Knight Frank Wealth Report 2020 shows Rare Whiskey overtaking Classic Cars on Luxury Investment Index

Whisky specialist Andrew Bell with A 50-year-old Macallan valued at between 10,000 and 14,000 which is amongst 700 lots at the McTear’s Rare and Collectable Whisky auction, part of the the world’s largest whisky auction being held today. (Photo by Andrew Milligan/PA Images via Getty Images)

Beginning as a small charted index of alternate asset classes in the consultancy’s annual Wealth Report, Knight Frank’s Luxury Investment Index (KFLII) has since grown, tracking the performance of a wider variety of collectable asset classes usually associated with the ultra-wealthy – such as art, classic cars, timepieces and rare whiskies. Working with existing third-party indices, Knight Frank’s luxury asset classes are weighted to reflect its relative value and growth potential as an investment grade collectible.

Rare whiskey surged straight to the top of Knight Frank’s Luxury Investment Index when it was first introduced in the 2018 Q2 Wealth Report reflecting the demand of Ultra High Net Worth collectors, especially those HWNI hailing from China and the wider Asia-Pacific region. In fact, rare whiskey has grown to such a degree that it merited its own Knight Frank Rare Whisky 100 Index.

North America, where the largest proportion of world’s wealthiest population reside, registered a 6% increase in UHNWIs in the last year, while Europe saw its position lag at 4%, underscoring the shift in investment grade collectibles

Knight Frank Wealth Report 2020 shows Rare Whiskey overtaking Classic Cars on Luxury Investment Index

When LUXUO first started covering the Knight Frank Wealth Report in 2018, classic cars were the leader in investment grade collectible assets. Dietrich Hatlapa, founder of Historic Automobile Group International (HAGI), an independent investment research house and think-tank with specialised expertise in the rare classic motorcars explained that, “following strong outperformance between 2012 and 2016, this year saw the HAGI Top index fall by 6.69% – although the long-term average remains above 12%. The environmental debate and potential legal changes led to uncertainty among buyers, although collectors with an asset allocation towards the sector continued to acquire high quality examples. Stand-out sales included Niki Lauda’s 1975 World Championship Ferrari 312T, which sold at Pebble Beach in August, the McLaren F1 sold at Monterey and the 1939 Alfa Romeo 8C 2900B sold at Artcurial, Paris. What was also notable, though, was the large number of cars that remained unsold.”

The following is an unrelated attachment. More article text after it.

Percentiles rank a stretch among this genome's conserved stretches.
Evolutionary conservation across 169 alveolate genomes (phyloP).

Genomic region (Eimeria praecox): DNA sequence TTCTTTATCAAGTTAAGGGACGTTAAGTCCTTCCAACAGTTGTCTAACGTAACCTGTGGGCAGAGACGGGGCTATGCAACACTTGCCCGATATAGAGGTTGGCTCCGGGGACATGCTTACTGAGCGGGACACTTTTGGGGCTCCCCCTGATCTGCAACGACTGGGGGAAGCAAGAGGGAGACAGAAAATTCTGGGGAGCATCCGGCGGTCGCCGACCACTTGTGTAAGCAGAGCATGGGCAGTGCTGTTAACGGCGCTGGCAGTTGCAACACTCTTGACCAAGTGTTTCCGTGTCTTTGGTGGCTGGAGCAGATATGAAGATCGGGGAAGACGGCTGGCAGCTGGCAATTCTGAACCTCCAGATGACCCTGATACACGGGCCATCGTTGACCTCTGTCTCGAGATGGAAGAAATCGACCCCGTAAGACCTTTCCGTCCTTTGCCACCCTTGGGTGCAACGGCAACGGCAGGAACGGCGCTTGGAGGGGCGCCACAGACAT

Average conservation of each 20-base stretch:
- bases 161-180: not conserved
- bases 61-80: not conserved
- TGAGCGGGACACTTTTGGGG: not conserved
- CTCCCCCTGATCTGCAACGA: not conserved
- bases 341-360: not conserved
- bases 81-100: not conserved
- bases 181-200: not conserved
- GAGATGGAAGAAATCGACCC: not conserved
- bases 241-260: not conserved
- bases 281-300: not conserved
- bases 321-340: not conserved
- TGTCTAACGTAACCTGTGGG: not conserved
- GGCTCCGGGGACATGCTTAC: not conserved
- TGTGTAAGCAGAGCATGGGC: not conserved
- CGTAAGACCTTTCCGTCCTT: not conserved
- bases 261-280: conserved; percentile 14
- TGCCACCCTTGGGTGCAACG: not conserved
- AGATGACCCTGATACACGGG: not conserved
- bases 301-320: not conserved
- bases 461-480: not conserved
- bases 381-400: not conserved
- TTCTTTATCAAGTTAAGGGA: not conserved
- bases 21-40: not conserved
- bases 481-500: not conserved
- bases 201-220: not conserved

While Hatlapa did not go into details on why so many classic cars remained unsold, it’s not difficult to surmise given that the largest collectors of classic cars hail from Germany, Netherlands, United Kingdom, Belgium and France, the relative weakness in those economies have prompted a more cautious approach to classic car collecting.

At $48.5 million, the 1962 Ferrari 250 GTO is the most expensive classic car ever sold at auction